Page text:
The clamping network is one that clamps a signal to a different DC level. The network contains a capacitor, a diode, and a resistive element, but it can also have an independent DC supply source to introduce an additional shift in voltage level. The magnitude of R and C to be used in the Clamper Circuit must be chosen such that the time constant Ƭ = RC is large enough to ensure that the voltage across the capacitor does not discharge significantly during the interval the diode is non-conducting. In our discussion, we will assume that for all practical purposes the capacitor will fully charge or discharge in five time constants.

The network shown in figure below will clamp the input signal to the zero level for ideal diodes. The resistor R is the load resistor or a parallel combination of the load resistor and a resistor designed to provide the desired level of R as determined by Ƭ = RC.


The above circuit can be can be well understood in two cases.

Case1: When 0< t < T/2, Diode Forward Biased

For the above time period, the diode will conduct and the circuit can be represented as shown below.


As clear from the above circuit, the diode shorts the Resistor R and hence the time constant Ƭ = RC is very small determined by the lead resistance. Therefore the Capacitor C gets quickly charged. As the output voltage is appearing across the short circuit, therefore Vo = 0.

Thus for 0 < t < T/2,

Vo = 0

Case2: When T/2 < t < T, Voltage changes to -V and Diode Reversed Biased

For this time period the diode does not conduct and acts like an open circuit. For this time period, the clamper circuit can be simply represented as shown below.

In this time period, the Capacitor will start discharging and as time constant of RC network is chosen high enough, the capacitor will not discharge completely till five time constant but before completely discharging the capacitor input voltage will again change its state from –V to + V assuming T < Ƭ.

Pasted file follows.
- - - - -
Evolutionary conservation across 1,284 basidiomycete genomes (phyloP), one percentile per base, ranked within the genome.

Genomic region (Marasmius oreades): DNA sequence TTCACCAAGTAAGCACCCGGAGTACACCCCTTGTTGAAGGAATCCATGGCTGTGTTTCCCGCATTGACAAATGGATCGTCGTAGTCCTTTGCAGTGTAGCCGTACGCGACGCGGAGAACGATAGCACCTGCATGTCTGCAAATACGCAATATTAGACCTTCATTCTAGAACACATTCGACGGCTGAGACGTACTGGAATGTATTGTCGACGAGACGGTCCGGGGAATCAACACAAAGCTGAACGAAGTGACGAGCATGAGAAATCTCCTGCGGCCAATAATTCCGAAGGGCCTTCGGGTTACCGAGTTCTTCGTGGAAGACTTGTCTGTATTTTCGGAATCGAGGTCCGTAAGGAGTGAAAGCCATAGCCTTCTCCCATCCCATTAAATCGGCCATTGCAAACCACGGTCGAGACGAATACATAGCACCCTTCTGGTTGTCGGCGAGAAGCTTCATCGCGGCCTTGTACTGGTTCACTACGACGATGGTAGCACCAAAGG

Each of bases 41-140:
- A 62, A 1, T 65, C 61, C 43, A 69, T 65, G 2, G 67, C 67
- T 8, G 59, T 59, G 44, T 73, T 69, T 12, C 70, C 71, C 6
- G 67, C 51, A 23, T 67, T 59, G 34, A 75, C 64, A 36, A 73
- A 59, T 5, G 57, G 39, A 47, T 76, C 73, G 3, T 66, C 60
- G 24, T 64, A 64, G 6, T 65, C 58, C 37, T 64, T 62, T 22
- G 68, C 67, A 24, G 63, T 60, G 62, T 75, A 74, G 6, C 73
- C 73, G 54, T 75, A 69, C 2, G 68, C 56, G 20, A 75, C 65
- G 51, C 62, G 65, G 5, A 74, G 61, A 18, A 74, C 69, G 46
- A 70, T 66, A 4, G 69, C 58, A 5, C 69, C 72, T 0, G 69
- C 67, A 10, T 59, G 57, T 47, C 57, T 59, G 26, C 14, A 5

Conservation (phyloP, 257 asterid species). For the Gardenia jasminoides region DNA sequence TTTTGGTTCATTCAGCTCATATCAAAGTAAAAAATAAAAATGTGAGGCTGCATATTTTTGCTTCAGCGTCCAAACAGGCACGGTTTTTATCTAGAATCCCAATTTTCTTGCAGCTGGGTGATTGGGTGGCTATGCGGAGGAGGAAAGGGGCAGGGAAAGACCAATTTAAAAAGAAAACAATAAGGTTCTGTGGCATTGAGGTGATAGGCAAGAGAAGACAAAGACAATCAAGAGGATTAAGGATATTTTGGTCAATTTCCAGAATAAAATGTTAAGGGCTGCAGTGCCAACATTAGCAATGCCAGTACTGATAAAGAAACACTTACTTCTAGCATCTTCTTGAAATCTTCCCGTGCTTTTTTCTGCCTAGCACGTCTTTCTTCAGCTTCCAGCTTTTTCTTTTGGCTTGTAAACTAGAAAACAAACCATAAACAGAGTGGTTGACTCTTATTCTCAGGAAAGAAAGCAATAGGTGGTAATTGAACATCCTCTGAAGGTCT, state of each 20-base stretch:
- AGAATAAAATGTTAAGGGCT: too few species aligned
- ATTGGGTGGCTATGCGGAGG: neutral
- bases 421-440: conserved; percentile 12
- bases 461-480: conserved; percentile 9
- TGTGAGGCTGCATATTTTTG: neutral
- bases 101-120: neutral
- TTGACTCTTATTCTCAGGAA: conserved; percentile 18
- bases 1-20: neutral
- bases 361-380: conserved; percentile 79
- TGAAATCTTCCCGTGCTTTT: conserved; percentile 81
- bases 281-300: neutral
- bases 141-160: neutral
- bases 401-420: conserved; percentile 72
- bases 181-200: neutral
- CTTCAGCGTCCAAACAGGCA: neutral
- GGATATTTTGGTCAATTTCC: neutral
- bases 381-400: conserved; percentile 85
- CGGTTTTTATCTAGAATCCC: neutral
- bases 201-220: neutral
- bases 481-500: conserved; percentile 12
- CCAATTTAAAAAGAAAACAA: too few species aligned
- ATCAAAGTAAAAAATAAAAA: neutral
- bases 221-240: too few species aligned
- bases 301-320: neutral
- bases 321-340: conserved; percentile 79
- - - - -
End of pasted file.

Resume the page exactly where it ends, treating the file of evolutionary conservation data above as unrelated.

Therefore during the above period,

Vo = -V –V = -2V

Thus for T / 2 < t < T,

Vo = -2V

Combining the two cases, we can get the waveform for Clamper Circuit as shown below.


From the above waveform we see that, total swing of the output is equal to the total swing of the input signal in a Clamper Circuit.

Some helpful tips for analyzing Clamper Circuit:

1)     Start the analysis of clamping networks by considering that part of the input signal that will forward bias the diode.

2)     During the period that the diode is in the forward biased state, assume that the capacitor will charge up instantaneously to a voltage level determined by the network.

3)  Assume that during the period when the diode is in the reversed biased state the capacitor will hold on to its established voltage level.

4)    Throughout the analysis maintain a continual awareness of the location and reference polarity for Vo to ensure that the proper levels for Vo are obtained.

5)    Keep in mind the general rule that the total swing of the total output must match the swing of the input signal.

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